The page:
Saturday, November 15, 2008

Effective IBS therapies

 
Peppermint oil, soluble fiber, and antispasmodic drugs can indeed help people with irritable bowel syndrome
 
About 10 to 15 percent of people in North America have IBS, and it's twice as common in women. However, only about one-third of people with the intestinal disorder seek treatment.

The exact cause of IBS remains unknown

Medical science has tended to ignore IBS; it wasn't appreciated how much of an impact it can have on a patient's quality of life," he says.

team looked at three treatments -- soluble fiber, peppermint oil, and antispasmodics, which are drugs that relax the smooth muscle in the gut and relieve cramping -- and found that they were all more effective than a placebo, according to the report in the British Medical Journal.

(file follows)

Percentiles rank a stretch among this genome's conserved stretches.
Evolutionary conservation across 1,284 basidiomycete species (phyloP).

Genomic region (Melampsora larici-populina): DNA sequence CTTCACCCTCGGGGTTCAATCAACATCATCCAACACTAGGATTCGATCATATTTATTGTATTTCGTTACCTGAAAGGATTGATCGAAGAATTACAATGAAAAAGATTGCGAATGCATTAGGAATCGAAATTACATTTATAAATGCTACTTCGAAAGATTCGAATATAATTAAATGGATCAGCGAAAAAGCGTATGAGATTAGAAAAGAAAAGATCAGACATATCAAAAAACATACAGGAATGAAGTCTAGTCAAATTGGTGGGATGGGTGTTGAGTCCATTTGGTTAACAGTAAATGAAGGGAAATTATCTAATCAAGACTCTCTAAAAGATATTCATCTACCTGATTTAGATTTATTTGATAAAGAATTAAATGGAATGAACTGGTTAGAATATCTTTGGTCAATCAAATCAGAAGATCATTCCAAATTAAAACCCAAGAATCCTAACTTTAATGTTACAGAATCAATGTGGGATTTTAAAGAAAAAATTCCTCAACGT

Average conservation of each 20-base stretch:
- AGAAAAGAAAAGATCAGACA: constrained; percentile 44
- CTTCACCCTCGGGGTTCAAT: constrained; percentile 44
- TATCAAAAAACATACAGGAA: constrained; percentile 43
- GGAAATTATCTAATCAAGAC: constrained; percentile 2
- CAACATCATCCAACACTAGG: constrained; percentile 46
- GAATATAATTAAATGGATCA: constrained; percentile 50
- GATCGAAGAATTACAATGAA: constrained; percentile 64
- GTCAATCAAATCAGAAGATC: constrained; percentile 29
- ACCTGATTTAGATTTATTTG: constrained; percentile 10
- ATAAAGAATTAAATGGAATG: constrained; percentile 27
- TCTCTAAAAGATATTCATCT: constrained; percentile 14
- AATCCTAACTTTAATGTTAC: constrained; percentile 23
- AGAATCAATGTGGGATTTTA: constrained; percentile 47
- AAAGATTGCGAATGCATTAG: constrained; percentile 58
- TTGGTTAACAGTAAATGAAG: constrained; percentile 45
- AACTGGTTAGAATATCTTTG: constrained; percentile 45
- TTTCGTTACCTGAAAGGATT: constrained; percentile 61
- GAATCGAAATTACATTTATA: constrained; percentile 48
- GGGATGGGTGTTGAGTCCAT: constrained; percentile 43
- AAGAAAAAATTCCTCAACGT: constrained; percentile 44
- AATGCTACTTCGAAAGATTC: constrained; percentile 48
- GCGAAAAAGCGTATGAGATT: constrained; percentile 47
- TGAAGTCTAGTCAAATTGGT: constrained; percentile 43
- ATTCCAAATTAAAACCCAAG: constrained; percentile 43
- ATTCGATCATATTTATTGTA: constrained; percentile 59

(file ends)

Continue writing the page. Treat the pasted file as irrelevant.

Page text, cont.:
But not all fiber is the same. The soluble fiber ispaghula husk, which is also known as psyllium and found in some bulk laxatives, significantly reduced symptoms of IBS, particularly constipation; insoluble fiber, such as bran, did not relieve symptoms.

Several antispasmodic drugs helped prevent IBS symptoms, particularly diarrhea. The most effective one was hyoscine, which is sold without a prescription in the United States.

Although peppermint oil was found to be the most effective of the three therapies, more data are needed, cautions Quigley.

Dr. Wilson adds that such treatments are best for patients with mild or moderate IBS. However, in her practice, she's found that prescription medications need to be used for severe cases that don't respond to these treatments.

 
 


 



No comments: